A conventional narrative of constitutional history says that in the late 19th and early 20th centuries, the U.S. Supreme Court commonly used the “due process” clause of the Fifth and 14th amendments to strike down laws, particularly in the economic realm, under a theory of substantive due process.
The 14th Amendment version of the clause provides: “nor shall any state deprive any person of life, liberty, or property, without due process of law.”
The language would seem to clearly limit only the procedure (“process”) government uses when depriving citizens of life, liberty or property (i.e., through capital punishment, imprisonment and fines). That sense is strengthened by its placement in the Fifth Amendment which addresses other matters of criminal procedure (though not exclusively). A rough description of the substantive due process theory is that there may be some government deprivations that are unconstitutional regardless of the procedure followed because they cannot be justified by any appropriate public purpose.
Again, the conventional narrative is that a hidebound Supreme Court used this constitutionally shaky theory to insert itself into economic regulations until the crisis of the Great Depression caused it to be discredited and largely abandoned with court majorities switching to defer to New Deal regulations.
So, the doctrine of substantive due process is now supposed to be out of favor.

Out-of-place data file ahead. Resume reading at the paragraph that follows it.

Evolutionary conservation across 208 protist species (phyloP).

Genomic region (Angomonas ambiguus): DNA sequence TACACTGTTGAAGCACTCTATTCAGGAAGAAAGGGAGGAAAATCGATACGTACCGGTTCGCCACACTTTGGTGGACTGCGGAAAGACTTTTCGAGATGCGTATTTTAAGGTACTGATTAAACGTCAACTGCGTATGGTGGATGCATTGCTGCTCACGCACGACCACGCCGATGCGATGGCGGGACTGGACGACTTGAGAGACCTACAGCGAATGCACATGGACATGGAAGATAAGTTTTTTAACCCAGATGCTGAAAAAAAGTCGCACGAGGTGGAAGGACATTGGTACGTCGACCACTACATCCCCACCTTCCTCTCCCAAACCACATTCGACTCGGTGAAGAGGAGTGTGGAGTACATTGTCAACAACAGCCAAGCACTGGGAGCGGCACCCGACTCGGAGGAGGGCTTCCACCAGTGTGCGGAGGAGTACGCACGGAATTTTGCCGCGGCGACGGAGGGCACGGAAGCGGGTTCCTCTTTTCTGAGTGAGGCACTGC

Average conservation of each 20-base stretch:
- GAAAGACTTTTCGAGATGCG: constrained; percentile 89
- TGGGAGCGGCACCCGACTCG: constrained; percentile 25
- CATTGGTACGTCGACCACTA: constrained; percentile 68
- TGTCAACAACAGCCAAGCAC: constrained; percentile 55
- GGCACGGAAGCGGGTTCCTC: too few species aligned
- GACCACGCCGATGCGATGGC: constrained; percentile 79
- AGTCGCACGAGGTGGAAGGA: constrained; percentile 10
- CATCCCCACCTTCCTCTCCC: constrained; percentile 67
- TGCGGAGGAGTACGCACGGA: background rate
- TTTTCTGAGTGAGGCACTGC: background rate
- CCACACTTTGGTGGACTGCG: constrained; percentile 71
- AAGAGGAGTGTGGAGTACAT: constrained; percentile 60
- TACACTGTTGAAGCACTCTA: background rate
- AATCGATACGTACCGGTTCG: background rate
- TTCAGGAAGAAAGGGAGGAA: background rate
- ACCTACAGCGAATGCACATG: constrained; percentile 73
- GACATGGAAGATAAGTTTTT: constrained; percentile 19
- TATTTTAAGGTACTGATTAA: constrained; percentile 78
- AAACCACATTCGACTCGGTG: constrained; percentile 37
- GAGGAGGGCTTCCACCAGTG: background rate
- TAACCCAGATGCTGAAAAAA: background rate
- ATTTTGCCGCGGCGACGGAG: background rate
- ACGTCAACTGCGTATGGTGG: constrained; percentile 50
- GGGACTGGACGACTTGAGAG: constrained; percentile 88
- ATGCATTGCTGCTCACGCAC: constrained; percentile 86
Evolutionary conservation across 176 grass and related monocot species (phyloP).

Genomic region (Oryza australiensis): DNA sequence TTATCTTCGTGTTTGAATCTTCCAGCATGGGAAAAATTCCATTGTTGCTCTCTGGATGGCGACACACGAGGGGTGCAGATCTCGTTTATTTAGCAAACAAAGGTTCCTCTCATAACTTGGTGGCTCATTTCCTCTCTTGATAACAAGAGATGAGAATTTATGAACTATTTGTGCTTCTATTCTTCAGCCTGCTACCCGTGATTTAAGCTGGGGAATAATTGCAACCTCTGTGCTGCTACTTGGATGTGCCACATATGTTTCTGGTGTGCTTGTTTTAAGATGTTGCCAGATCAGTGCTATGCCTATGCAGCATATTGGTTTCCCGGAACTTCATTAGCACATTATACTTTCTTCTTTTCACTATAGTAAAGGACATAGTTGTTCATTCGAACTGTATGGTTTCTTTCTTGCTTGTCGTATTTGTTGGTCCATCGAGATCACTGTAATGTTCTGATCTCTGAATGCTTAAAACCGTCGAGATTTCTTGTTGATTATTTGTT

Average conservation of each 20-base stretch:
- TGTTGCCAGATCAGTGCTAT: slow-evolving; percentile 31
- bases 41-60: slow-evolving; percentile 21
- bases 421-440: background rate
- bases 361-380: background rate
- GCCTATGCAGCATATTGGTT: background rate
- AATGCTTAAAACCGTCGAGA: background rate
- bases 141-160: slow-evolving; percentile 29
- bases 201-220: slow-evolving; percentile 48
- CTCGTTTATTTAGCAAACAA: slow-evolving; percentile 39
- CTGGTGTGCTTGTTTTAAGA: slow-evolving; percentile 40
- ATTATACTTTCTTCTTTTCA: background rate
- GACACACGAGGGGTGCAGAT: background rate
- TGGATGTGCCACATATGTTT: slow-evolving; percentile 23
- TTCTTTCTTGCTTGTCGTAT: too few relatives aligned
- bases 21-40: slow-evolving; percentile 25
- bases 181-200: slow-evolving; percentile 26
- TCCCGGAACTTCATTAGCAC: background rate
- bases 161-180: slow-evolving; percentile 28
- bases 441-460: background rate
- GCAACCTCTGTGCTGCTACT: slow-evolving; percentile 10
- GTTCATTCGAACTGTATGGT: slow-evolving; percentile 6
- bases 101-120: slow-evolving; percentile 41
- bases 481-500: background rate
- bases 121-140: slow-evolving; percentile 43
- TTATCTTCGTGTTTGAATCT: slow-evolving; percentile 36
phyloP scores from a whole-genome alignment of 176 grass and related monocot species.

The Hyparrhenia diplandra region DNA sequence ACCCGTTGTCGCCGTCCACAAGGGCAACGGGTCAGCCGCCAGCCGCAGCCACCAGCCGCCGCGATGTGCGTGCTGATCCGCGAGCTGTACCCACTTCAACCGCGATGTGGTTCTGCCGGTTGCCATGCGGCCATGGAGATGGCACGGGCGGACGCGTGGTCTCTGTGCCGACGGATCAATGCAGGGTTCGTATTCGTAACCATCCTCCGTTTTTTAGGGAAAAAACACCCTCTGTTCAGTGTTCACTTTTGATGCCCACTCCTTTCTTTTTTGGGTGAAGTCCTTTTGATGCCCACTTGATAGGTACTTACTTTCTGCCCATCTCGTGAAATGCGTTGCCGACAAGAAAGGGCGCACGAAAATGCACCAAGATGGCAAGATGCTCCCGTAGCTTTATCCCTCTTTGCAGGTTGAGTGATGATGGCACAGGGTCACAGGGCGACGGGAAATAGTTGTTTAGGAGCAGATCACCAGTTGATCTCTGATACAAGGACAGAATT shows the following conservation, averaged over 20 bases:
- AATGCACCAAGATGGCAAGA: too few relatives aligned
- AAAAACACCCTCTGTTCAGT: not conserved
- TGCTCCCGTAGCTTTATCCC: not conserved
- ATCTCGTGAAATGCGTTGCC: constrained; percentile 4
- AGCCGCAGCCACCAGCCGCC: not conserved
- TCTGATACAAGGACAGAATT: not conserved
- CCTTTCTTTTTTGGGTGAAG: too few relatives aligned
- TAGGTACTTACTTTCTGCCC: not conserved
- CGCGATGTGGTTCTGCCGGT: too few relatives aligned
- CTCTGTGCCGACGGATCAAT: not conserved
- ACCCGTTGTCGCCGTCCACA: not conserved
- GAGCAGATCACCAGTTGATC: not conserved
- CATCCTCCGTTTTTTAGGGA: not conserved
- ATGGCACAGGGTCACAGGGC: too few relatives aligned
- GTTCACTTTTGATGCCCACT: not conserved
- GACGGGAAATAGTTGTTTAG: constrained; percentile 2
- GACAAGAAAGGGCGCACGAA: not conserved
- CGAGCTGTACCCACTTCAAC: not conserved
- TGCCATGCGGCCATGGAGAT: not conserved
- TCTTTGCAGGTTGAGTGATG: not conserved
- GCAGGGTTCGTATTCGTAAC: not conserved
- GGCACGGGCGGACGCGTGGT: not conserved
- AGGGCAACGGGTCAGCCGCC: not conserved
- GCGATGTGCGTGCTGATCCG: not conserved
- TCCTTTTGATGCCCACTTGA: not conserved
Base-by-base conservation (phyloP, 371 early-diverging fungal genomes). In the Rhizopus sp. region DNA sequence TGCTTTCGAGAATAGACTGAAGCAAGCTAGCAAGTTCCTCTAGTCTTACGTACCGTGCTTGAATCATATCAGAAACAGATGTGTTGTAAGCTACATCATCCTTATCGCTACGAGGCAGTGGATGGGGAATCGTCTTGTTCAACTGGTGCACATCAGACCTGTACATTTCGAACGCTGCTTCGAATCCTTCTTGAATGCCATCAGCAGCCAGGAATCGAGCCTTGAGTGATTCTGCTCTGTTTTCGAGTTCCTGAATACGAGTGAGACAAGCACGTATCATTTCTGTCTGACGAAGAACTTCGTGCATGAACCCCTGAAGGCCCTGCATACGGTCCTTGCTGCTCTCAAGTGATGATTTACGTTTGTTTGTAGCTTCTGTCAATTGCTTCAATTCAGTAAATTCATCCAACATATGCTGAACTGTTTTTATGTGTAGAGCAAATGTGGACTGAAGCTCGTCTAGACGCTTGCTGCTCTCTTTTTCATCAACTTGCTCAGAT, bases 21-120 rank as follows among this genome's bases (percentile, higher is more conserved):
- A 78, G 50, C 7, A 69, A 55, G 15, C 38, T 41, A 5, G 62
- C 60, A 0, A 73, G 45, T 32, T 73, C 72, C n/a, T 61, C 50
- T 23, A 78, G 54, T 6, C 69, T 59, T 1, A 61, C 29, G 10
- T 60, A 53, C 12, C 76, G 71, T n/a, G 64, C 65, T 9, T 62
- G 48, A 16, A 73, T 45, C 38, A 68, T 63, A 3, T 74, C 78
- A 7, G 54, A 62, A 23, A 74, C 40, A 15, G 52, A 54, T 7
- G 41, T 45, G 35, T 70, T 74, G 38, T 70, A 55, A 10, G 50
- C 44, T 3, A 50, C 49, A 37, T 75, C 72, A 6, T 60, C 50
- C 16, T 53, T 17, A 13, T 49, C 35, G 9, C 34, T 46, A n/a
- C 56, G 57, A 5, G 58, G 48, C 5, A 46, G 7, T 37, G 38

The temptation to read policy preferences into the Constitution is strong, however. The focus appears to have turned to another clause in the 14th Amendment: “nor deny to any person within its jurisdiction the equal protection of the laws.”
Those who have followed the arguments in the U.S. Supreme Court over the definition of marriage know that advocates of redefining marriage are primarily arguing that current marriage laws violate the Equal Protection Clause. They would like the courts to adopt a substantive equal protection theory.
There are two alternative routes they are urging.
The first is for the courts to say that “sexual orientation” is analogous to race (building on the gloss of a footnote in a 1938 case), so the court should put its thumb on the scale in weighing laws that affect this group.
The second is to say that the law has no “rational basis” for treating the group differently. The Supreme Court has decided less than a dozen cases on these grounds, including a case relied on heavily by the same-sex marriage advocates in which the court said the government had to give food stamps to households consisting of unrelated people.
Either way, the courts would be using the equal protection clause the way the due process clause used to be used by some judges, to provide “substantive” rights not even contemplated by the Framers of the Constitution’s provisions. Central to our system is a written Constitution. The very nature of such a document means that its words must be taken seriously on their own terms and not become merely empty vessels into which judicial preferences are poured.